U.S. businesses reported fewer cyber breaches in 2022 than the year before, though with new SEC disclosure rules coming into effect soon, that number looks to head back up next year.
Ideagen’s analysis showed a 36% drop in breach disclosures, the highest one-year decline in the past 12 years, with some experts suggesting the decline is due to cyber criminals turning their attention elsewhere amid geopolitical strife.
The research also points to longer notification periods, with businesses taking two weeks longer to inform the markets of cyber breaches than in 2021, though the SEC’s cybersecurity disclosure rules will look to change that, as the regulations require publicly traded companies to disclose incidents of material impact in a matter of days rather than weeks. These findings largely track with other research from Deloitte that indicated few organizations are ready to comply with the new SEC rules.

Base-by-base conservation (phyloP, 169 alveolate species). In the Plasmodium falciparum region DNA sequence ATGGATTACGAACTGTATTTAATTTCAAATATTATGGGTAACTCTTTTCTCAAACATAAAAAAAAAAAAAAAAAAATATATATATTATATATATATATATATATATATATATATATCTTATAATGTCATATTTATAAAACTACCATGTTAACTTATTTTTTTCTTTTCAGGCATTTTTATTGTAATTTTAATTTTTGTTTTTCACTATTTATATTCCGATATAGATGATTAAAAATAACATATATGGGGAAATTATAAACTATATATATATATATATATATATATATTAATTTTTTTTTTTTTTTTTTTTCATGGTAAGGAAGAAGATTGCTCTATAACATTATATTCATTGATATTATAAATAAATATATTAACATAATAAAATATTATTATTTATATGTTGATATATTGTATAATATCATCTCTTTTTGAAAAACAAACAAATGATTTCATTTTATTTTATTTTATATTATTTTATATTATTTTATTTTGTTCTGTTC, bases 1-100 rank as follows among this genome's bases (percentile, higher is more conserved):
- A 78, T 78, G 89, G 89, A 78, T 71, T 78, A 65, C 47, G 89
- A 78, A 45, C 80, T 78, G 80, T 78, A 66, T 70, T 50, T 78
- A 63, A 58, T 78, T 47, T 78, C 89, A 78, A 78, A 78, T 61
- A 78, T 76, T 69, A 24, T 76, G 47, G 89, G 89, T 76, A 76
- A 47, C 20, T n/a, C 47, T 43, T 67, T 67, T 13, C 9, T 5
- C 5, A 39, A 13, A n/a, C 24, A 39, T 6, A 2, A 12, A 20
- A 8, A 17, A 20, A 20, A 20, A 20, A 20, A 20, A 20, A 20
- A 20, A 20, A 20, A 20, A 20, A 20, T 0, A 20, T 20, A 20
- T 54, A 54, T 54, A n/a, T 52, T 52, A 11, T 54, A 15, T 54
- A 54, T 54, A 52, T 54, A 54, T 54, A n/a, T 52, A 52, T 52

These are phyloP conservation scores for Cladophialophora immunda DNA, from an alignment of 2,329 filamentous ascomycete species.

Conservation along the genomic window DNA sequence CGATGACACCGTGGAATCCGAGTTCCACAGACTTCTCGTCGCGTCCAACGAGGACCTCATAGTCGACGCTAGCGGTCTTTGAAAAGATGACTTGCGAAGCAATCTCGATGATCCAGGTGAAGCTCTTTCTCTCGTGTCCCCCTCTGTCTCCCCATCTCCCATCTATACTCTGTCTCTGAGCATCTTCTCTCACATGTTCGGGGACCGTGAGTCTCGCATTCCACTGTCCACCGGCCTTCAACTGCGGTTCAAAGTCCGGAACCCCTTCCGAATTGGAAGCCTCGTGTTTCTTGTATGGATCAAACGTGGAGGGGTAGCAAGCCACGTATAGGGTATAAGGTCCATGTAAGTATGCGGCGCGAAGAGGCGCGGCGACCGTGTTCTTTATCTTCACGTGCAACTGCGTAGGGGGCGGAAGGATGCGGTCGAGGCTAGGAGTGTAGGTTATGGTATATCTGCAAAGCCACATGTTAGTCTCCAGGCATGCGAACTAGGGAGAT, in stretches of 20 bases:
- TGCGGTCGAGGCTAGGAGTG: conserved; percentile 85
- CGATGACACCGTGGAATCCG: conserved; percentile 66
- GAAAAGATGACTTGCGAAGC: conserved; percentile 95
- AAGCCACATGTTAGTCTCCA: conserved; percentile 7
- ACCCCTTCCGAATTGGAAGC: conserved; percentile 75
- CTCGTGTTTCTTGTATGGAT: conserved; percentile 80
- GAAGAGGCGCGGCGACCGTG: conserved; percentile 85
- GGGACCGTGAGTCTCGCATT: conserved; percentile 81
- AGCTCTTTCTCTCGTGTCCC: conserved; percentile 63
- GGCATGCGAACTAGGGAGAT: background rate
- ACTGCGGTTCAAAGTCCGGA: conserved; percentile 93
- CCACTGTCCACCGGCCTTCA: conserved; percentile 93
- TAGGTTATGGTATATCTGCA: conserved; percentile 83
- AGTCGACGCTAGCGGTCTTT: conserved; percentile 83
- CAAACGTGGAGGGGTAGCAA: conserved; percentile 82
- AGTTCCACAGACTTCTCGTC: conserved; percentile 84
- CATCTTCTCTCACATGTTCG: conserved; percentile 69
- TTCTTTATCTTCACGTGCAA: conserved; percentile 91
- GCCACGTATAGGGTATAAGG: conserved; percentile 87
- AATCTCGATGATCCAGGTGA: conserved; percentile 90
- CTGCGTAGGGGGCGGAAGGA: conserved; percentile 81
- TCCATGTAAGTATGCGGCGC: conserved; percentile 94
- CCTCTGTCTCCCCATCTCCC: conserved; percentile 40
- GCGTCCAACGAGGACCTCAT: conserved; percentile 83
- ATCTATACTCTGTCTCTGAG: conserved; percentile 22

Phishing, ransomware and malware breaches continue to drop, but breaches described as “unauthorized access” soared, accounting for 69% of disclosed breaches during the year, compared to just 48% in 2021 and 32% in 2020.
And personal data was the most oft-compromised, including name (77%), Social Security number (62%) and bank account details (36%).